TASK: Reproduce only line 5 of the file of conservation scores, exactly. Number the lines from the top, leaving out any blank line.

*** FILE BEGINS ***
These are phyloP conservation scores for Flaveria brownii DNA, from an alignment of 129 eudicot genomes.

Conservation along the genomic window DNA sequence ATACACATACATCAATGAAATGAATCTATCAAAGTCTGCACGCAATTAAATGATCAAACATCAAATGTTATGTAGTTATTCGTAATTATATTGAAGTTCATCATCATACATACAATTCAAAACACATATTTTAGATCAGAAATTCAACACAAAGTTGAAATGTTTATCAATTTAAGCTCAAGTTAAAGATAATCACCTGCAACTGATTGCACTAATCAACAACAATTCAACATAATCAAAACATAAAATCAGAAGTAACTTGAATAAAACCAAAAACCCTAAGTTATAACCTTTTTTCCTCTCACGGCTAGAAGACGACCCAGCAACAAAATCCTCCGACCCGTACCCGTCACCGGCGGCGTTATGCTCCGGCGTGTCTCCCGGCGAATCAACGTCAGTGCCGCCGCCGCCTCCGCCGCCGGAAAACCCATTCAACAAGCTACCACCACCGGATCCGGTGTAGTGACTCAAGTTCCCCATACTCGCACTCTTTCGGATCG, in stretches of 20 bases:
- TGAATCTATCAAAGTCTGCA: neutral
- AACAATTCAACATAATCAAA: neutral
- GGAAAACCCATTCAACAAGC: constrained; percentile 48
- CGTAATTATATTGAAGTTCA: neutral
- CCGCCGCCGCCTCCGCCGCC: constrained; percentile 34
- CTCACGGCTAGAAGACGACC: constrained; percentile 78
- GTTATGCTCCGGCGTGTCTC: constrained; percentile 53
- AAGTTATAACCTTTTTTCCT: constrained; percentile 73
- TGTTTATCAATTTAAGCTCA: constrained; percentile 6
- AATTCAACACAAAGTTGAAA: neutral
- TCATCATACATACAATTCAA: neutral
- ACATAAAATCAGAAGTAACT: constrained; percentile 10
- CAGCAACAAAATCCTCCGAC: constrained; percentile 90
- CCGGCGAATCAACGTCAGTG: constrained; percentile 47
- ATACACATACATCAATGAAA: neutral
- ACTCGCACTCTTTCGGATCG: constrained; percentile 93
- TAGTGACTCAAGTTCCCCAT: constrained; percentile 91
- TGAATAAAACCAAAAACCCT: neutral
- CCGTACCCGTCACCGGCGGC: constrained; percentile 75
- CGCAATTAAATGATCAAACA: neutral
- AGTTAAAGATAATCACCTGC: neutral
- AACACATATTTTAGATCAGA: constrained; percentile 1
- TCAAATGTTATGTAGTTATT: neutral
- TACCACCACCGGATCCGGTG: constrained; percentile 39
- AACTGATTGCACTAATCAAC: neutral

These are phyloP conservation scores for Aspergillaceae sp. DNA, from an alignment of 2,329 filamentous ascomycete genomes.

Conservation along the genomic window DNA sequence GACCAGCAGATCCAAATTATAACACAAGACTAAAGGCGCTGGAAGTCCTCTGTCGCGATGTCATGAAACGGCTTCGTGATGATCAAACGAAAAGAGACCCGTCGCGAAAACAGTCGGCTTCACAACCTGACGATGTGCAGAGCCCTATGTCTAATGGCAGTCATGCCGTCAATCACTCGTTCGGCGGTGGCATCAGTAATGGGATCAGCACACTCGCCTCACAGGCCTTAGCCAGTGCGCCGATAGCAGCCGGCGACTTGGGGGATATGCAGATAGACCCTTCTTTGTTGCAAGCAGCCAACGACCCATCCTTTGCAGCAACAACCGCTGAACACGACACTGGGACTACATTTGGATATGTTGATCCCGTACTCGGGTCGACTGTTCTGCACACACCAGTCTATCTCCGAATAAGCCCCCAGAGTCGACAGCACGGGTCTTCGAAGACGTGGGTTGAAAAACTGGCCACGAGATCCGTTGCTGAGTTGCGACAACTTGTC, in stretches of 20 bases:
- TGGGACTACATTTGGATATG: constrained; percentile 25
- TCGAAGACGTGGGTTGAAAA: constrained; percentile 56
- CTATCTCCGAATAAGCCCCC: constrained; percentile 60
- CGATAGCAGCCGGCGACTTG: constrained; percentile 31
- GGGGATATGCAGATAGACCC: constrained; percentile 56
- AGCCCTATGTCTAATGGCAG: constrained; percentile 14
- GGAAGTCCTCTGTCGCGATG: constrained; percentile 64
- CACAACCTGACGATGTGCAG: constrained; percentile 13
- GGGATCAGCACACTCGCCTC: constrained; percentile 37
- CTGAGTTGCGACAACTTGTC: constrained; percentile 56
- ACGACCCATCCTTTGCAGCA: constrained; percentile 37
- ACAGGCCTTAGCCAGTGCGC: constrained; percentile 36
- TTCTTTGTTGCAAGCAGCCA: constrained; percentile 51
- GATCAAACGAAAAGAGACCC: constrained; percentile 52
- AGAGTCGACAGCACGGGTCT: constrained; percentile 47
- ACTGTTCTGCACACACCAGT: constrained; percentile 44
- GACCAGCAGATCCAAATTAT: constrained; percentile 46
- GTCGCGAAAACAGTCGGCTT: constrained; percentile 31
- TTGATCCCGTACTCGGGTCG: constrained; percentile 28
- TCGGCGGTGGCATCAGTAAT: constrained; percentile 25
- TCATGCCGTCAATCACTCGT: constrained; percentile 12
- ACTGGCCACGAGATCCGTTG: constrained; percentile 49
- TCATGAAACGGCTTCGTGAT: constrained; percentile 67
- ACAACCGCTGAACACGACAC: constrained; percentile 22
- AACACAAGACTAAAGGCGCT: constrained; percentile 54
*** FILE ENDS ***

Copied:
- GGAAAACCCATTCAACAAGC: constrained; percentile 48